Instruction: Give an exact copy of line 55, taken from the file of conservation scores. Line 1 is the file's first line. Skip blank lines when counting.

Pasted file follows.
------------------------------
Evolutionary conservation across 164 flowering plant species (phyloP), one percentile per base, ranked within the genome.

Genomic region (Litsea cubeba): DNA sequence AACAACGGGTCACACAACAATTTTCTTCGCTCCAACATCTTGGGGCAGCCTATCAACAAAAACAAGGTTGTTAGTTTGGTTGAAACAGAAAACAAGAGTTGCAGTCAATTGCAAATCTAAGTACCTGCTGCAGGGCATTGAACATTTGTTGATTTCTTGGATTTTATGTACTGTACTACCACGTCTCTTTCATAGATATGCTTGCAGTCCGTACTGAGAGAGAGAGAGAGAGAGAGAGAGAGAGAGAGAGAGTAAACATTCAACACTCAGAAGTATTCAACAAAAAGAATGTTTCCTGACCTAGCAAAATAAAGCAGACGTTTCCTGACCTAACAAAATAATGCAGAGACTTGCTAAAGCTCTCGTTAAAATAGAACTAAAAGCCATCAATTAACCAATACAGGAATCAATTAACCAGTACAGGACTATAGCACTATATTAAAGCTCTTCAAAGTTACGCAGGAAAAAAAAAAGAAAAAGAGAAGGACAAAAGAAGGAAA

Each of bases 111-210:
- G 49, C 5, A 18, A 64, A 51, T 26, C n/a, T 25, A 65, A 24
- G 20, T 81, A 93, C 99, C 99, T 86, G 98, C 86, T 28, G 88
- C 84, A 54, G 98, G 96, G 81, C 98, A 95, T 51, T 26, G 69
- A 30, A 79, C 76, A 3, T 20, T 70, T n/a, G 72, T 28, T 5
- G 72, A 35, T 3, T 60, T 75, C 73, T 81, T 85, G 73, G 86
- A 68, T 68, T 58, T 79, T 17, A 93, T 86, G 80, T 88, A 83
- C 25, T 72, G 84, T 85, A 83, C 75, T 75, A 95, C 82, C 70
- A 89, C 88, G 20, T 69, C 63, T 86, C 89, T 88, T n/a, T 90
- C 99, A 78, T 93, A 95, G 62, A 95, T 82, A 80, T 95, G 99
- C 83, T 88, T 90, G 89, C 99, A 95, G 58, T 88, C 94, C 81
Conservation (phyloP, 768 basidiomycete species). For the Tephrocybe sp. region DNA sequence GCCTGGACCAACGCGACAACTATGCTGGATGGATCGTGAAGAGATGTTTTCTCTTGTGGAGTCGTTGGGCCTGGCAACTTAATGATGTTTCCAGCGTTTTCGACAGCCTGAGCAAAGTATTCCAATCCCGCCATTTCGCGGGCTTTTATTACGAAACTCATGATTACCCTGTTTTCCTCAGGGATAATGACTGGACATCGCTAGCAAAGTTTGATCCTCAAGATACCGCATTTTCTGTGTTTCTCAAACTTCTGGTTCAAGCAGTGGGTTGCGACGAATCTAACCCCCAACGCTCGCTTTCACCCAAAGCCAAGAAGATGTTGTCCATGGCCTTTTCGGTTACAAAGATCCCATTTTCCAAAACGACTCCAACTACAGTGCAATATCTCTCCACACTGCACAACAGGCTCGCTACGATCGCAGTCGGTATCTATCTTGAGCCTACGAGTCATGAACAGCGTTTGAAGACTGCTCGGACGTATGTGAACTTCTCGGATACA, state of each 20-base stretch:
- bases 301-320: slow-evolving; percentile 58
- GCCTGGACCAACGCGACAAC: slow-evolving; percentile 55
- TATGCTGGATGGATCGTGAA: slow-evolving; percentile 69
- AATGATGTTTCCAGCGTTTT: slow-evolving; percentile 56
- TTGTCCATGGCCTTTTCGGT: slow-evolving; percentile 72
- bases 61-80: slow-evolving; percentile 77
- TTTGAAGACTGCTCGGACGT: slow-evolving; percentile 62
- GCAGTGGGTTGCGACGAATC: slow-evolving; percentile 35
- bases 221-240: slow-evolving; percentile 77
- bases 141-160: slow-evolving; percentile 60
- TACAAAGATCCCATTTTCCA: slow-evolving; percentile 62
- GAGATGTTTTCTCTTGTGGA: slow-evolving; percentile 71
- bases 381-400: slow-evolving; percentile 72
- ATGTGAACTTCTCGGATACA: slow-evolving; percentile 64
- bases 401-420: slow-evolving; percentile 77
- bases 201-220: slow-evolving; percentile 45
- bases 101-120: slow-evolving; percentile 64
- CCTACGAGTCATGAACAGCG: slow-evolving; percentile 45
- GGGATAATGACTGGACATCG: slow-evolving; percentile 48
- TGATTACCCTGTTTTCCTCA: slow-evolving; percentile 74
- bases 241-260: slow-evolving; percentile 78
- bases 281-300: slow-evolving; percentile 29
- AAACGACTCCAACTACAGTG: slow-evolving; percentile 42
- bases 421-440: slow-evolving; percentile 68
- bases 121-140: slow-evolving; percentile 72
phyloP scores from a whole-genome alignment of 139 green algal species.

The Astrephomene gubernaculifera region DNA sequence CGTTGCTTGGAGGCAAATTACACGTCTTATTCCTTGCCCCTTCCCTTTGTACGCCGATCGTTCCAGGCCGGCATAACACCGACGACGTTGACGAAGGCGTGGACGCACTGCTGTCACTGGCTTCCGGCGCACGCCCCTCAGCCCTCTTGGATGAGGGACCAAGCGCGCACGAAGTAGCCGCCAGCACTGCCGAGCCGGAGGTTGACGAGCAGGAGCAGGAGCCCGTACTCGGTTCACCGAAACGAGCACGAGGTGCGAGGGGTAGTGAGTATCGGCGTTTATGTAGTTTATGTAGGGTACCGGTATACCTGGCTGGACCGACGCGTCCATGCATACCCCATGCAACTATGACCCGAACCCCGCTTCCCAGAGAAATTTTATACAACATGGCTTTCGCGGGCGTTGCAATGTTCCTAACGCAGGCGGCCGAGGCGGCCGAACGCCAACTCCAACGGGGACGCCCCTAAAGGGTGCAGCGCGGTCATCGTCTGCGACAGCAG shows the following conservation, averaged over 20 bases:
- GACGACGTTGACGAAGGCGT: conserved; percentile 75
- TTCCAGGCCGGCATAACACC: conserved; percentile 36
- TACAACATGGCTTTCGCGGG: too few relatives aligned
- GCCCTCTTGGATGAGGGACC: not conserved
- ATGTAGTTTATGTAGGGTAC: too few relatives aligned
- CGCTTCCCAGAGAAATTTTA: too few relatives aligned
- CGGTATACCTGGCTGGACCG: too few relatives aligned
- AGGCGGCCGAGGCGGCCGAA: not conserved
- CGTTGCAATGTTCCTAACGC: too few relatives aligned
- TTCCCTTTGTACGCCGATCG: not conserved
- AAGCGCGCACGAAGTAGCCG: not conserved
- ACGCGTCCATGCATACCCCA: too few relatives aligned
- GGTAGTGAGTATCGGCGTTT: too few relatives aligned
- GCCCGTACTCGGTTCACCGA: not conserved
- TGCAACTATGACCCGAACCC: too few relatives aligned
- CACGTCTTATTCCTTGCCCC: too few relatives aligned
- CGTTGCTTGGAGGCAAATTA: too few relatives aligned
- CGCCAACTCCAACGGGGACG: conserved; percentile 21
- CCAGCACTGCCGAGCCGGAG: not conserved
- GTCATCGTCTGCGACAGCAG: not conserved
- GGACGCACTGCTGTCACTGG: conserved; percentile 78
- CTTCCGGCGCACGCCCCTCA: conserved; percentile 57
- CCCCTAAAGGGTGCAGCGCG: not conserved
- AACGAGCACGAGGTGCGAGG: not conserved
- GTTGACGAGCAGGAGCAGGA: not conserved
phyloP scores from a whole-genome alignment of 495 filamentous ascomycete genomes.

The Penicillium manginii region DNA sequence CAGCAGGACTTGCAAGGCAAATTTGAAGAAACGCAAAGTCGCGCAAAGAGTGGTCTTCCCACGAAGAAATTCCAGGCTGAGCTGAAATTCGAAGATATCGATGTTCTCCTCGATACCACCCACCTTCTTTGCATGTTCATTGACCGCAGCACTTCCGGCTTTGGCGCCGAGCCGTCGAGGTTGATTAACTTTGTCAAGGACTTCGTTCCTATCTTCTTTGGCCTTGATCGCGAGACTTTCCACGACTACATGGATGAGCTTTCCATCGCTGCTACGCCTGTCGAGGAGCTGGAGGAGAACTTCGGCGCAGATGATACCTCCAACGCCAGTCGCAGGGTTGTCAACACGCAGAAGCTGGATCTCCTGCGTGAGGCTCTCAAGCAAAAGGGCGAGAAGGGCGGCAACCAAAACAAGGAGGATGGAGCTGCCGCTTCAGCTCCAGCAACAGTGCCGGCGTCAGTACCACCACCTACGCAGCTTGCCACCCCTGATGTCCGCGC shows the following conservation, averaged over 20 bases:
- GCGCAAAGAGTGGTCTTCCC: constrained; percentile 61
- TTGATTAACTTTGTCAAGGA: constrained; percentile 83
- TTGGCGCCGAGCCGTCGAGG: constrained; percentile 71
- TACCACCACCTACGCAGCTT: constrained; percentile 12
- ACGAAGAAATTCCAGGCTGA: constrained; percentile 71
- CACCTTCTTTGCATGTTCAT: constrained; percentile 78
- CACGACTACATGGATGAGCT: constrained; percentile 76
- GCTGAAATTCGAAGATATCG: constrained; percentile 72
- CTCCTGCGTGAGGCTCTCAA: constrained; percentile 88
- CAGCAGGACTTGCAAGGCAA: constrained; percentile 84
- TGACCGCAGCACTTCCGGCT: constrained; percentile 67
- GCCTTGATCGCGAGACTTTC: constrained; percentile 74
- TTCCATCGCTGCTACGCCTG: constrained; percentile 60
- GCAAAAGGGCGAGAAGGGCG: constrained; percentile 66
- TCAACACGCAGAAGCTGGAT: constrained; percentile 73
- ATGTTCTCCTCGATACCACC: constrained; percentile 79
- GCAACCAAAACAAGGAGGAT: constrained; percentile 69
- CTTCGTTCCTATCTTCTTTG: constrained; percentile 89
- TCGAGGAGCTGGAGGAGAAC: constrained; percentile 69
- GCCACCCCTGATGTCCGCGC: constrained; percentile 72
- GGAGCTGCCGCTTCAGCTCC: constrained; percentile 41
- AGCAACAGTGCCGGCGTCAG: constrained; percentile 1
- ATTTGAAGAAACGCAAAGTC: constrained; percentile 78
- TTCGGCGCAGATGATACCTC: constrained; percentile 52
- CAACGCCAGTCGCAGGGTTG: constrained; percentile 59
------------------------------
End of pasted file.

- GCCCGTACTCGGTTCACCGA: not conserved